Scientists have created a ‘true’ image of Bach’s face
18 February 2020, 10:29 | Updated: 18 February 2020, 11:00
We’ve all seen the paintings, but what did the great J.S. Bach look like in real life?
Back in 2008, experts digitally rebuilt the face of the great 18th-century composer Johann Sebastian Bach.
Using the composer’s skull and computer modelling, they have come up with an image of a thick-set man with closely-cropped grey hair.
So, is this the true face of the greatest composer of all time? Here he is next to most famous painting made of the Baroque composer, a portrait made in 1748 by Elias Gottlob Haussmann.
The project was commissioned by The Bach House in Eisenach, and was led by Scottish forensic anthropologist Caroline Wilkinson from the Centre for Forensic and Medical Art in Dundee.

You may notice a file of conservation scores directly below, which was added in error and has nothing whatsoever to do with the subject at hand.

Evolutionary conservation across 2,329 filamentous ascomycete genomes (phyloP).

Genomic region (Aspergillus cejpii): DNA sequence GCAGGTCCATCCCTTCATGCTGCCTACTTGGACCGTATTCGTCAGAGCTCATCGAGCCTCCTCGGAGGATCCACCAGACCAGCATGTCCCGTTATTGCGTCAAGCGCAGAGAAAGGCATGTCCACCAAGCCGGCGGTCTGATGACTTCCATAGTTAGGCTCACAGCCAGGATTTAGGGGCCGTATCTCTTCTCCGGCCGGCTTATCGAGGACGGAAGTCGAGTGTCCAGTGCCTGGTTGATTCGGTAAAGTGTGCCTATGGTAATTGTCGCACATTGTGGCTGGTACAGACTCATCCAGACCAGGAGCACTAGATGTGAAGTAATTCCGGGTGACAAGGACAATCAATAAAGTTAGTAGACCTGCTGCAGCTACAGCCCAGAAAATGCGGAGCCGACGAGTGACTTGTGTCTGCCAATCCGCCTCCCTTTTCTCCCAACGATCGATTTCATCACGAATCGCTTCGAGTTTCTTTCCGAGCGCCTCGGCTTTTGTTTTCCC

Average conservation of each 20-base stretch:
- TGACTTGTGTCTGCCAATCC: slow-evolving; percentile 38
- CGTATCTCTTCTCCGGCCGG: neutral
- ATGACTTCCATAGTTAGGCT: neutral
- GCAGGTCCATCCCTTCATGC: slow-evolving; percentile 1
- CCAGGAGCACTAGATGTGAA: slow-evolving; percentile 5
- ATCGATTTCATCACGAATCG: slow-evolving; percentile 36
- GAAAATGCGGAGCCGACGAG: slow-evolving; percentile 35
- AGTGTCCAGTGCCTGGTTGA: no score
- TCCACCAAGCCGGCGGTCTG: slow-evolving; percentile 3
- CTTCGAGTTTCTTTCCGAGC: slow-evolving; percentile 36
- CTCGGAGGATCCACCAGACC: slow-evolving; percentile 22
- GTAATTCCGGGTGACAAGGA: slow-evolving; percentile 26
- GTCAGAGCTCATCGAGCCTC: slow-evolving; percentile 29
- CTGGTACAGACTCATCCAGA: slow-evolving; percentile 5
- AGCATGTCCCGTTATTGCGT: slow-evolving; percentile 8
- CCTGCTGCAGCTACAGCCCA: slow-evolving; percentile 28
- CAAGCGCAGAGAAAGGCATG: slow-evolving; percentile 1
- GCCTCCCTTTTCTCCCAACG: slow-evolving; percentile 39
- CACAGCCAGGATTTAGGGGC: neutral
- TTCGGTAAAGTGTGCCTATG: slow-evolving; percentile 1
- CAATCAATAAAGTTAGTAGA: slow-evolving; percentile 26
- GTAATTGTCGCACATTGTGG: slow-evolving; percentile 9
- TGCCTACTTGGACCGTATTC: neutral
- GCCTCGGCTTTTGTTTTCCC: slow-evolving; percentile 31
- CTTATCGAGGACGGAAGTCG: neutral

In the modelling, the great organist and composer is shown with his neatly cropped grey hair, expressive eyebrows, well-rounded cheeks, and eyes so dark and dreamy that you can literally hear Air on the G String if you stare at them long enough.
Bravo to these researchers. Bach’s music brings joy to millions over the centuries, and we love every opportunity to learn about what the great musician would have been like in the flesh.